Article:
Visual Arts Program
 


Saturday, March 20, 2004 — Saturday, April 24, 2004

Melissa Pearl Friedling, Julian Montague

Presented at:
Hallwalls Project Room

PROJECT ROOMS:
Exhibitions by the 2002 ISP (International Studio Program) Resident Artists

Melissa Pearl Friedling
In her recent work, Melissa Pearl Friedling has been appropriating mythic morality tales (such as The Princess and the Pea) for a series of short films and videos that are, ultimately, more personal than aprocryphal. Friedling combines found film footage with hand-drawn animation and live action in order to unsettle the distinctions beween memory and autobiography; innocence and vulgarity; romance and sexuality; and fiction and reality.

Melissa Pearl Friedling
Repunzel, 2003, animation still

Melissa Pearl Friedling
The Princess and the Pea Stain, 2003
animation still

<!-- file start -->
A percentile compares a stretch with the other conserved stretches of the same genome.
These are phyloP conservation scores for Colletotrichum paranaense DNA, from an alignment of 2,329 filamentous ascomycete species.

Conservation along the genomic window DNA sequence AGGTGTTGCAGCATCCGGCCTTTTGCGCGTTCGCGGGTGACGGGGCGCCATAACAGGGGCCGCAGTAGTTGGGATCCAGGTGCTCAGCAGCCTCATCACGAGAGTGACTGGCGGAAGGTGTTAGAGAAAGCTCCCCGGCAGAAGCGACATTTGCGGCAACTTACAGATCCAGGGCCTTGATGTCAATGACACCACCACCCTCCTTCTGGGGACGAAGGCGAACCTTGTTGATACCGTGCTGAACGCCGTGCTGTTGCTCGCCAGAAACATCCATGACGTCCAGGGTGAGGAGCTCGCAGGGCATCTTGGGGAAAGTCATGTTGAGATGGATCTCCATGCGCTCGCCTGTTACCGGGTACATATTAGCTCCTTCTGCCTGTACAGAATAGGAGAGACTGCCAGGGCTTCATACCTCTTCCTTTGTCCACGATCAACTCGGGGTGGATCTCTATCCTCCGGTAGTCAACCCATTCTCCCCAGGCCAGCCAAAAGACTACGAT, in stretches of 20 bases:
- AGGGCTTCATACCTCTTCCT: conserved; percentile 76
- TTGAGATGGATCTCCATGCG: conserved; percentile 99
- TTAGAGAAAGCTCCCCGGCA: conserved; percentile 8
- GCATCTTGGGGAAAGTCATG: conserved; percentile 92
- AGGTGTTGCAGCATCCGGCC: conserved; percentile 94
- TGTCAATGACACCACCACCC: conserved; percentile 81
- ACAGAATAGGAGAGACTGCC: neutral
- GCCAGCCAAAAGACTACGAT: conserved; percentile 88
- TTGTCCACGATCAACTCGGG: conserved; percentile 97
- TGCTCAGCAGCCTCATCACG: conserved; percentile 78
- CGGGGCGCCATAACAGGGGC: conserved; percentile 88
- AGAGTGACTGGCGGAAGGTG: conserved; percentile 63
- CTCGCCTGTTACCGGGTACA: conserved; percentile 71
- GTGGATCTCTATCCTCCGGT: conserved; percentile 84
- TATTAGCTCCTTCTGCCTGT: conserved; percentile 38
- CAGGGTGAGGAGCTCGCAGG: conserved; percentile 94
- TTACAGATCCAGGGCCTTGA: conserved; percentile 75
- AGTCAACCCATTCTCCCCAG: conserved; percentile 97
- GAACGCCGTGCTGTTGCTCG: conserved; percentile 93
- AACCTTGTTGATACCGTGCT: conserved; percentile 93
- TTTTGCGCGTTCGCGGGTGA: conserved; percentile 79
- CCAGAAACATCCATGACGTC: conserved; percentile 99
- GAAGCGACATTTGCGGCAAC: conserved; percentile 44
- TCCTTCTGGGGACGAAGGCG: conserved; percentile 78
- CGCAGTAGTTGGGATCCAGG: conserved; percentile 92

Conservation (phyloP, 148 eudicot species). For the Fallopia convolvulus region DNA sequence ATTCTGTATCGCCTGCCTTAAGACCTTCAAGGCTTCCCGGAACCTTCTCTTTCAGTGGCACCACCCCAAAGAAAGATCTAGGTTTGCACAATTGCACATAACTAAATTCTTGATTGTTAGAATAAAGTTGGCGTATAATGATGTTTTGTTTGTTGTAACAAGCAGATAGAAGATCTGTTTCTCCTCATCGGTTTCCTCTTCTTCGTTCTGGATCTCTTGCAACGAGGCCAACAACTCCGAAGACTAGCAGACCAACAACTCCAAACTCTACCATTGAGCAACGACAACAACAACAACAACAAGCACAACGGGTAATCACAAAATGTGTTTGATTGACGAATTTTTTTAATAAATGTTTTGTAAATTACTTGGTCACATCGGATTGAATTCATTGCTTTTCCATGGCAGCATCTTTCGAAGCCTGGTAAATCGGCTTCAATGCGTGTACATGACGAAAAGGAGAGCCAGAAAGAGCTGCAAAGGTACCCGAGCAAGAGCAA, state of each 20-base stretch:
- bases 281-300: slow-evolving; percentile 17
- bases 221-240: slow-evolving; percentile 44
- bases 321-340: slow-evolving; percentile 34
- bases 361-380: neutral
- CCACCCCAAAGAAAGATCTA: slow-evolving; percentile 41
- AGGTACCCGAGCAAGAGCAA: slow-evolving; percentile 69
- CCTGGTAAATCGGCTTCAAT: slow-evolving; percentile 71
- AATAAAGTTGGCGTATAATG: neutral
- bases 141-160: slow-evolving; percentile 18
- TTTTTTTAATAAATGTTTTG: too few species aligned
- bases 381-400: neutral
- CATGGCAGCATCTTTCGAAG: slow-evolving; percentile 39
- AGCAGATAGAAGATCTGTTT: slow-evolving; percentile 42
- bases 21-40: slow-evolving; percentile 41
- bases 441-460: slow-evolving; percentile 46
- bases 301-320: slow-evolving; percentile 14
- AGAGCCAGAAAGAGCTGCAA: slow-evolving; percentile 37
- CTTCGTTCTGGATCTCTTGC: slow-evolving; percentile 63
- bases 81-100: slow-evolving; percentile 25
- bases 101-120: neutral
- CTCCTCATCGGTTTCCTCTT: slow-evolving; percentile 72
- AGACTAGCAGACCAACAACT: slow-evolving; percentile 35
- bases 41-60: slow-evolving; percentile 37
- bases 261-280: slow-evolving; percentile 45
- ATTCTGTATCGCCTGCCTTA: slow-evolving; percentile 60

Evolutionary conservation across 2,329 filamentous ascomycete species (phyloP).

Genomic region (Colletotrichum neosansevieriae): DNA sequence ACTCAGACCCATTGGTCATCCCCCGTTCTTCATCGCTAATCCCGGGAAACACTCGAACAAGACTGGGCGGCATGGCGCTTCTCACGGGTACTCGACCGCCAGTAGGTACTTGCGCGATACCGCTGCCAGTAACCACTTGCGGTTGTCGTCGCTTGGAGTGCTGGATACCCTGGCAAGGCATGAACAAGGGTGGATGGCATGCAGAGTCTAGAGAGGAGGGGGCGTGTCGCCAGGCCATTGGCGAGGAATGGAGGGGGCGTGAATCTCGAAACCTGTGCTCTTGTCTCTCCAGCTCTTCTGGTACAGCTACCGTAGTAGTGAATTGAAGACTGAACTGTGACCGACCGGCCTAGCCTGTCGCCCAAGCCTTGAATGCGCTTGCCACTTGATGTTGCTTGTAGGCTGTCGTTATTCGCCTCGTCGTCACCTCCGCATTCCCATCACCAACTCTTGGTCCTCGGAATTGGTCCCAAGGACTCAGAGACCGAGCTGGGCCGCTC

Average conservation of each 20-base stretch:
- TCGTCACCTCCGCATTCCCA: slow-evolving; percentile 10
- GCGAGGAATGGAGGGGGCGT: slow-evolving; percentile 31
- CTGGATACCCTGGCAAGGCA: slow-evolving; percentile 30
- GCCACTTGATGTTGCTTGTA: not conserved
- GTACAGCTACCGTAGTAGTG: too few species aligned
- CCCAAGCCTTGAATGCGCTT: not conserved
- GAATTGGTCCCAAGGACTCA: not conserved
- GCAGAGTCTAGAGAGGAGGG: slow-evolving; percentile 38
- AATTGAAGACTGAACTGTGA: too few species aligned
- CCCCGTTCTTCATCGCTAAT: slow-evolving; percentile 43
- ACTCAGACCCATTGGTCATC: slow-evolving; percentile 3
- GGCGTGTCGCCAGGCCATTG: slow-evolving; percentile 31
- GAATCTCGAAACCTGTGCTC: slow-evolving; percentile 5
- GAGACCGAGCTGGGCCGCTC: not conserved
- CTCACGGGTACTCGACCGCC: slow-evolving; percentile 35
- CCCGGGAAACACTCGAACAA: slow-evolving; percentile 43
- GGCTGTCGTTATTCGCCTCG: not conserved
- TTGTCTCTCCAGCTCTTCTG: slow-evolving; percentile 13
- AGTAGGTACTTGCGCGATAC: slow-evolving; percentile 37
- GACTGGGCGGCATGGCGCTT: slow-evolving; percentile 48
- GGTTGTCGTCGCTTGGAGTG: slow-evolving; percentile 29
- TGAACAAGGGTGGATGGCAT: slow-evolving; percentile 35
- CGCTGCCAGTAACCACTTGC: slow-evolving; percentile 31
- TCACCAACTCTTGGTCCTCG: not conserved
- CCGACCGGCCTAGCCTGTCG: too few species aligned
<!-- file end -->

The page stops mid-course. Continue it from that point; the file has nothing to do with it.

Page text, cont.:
Julian Montague
Over the last several years, a significant body of Julian Montague’s work has involved developing an original an iconoclastic photo-taxonomy of shopping carts diverted from their original use, such as strays, abandoned carts and destroyed carts (among many other categories). The resulting system includes two classes and thirty sub-types of categorization. More than a photo-essay on our contemporary urban landscapes (though it also functions as this), Montague’s absurd and thorough vocabulary treats this mundane phenomenon in a way that highlights the effects of language and scientific classification, particularly as a means to impose order and exert control, thereby bringing into question the very methodology with which it is framed.


Some publications related to this event:
March, April and May, 2004 - 2004

 
 
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David Schirm
All The Glad Variety


Though distilled into broad symbolic forms or abstract landscapes, David Schirm's work often springs from his own experiences during the Vietnam War and paintings may allude to the scenes of horrific and senseless battles, the strafing of weapons across a landscape, "whose laser-like blazes of fired bullets gave a distinctive hum of un-worldliness to the darkness." Though his depictions of landscape forms even touch upon the pastoral in their depiction and use of color, Schirm's original point o ...